# Inequality used in proof of existence of SDE solutions?

In the proof of existence/uniqueness of SDE the following inequality is used:

$$E\left[ \left( \int_0^t a(s,\omega) ds \right)^2 \right] \leq t E\left[ \int_0^t a(s,\omega)^2 ds \right]$$

and I cannot really see how it is obtained. Here, $$a$$ is defined as $$a(s,\omega) = b(s,X_1(s)) - b(s,X_2(s)),$$ where $$X_1$$ and $$X_2$$ are stochastic processes, both of which satisfy the SDE $$dX_t = b dt + \sigma dBt,$$ and $$b$$ is assumed to satisfy:

1. $$|b(t,x)| \leq C(1+|x|)$$
2. $$|b(t,x)-b(t,y)| \leq D|x-y|$$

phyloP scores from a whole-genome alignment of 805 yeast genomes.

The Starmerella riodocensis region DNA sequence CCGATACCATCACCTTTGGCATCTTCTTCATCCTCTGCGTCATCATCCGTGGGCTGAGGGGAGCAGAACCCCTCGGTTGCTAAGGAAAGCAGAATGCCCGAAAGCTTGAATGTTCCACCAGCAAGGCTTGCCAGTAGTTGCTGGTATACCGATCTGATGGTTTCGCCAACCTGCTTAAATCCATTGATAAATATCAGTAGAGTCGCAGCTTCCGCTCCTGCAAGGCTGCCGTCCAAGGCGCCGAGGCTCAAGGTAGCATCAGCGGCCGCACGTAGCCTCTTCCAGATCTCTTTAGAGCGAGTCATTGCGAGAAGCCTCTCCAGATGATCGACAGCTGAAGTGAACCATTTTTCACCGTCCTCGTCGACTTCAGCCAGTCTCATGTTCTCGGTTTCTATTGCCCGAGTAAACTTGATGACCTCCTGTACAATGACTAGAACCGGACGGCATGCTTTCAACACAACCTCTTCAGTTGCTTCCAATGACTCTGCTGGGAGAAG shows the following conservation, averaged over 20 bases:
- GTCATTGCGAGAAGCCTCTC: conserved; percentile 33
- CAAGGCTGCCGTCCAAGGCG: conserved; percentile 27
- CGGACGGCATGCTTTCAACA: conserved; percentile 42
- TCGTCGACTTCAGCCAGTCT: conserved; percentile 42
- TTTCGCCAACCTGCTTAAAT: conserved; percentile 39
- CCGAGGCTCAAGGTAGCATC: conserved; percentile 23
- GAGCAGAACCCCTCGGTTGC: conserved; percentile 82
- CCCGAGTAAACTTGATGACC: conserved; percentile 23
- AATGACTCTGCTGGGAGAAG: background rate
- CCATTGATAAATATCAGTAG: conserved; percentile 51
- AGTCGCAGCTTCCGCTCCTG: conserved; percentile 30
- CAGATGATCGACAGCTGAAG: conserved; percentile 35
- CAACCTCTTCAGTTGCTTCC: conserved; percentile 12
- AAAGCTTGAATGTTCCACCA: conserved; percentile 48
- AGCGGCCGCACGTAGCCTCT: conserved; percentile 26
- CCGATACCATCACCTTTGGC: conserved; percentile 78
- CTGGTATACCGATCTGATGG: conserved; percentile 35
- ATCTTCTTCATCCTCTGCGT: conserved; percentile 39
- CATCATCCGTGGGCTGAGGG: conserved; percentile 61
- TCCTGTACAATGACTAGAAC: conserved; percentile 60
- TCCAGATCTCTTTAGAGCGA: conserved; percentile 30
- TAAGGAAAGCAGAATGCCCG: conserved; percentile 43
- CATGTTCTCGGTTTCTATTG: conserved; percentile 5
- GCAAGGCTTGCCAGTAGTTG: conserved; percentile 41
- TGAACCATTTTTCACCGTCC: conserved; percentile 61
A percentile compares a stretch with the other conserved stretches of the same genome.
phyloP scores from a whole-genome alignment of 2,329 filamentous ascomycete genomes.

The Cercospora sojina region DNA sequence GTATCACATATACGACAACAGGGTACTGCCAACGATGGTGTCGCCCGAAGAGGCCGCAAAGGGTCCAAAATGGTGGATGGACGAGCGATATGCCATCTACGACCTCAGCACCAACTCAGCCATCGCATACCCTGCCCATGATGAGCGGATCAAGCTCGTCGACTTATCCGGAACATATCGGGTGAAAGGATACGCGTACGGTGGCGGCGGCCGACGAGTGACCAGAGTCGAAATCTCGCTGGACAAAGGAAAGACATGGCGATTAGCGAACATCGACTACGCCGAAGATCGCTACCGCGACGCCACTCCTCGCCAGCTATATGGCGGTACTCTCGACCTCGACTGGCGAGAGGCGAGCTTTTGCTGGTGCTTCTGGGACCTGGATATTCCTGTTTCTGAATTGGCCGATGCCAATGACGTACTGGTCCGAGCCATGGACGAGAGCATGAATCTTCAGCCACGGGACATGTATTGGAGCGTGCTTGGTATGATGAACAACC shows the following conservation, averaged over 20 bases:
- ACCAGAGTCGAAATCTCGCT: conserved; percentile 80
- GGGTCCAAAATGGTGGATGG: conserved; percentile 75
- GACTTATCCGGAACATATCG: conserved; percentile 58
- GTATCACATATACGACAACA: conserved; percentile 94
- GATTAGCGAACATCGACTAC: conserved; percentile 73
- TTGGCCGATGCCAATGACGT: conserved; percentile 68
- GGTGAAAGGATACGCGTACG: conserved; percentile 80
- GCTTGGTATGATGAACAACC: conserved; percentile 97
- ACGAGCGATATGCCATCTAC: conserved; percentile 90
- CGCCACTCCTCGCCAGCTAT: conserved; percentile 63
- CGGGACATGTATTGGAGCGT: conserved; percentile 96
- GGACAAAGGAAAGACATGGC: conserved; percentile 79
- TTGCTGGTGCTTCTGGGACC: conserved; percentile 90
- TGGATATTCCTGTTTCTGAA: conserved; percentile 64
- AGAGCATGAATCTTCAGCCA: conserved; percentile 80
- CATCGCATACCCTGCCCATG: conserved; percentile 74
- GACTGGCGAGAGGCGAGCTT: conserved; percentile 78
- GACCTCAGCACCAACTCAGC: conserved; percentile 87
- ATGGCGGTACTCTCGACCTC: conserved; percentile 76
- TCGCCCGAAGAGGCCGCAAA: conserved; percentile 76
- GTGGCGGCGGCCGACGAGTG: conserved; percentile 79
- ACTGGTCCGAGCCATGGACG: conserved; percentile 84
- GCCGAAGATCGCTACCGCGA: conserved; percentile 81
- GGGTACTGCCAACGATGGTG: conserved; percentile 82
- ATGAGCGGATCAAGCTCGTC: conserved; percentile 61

for some constants $$C,D$$. But given neither appears in the inequality, I do not think they are used.

This inequality uses the (deterministic) Jensen's inequality, i.e.$$\left( \frac{1}{t} \int_0^t a(s, ω) \,\mathrm{d}s \right)^2 \leqslant \frac{1}{t} \int_0^t (a(s, ω))^2 \,\mathrm{d}s. \quad \forall t > 0,\ ω \in Ω$$ Multiplying by $$t^2$$ and taking expectations yields$$E\left( \left( \int_0^t a(s, ω) \,\mathrm{d}s \right)^2 \right) \leqslant t E\left( \int_0^t (a(s, ω))^2 \,\mathrm{d}s \right).$$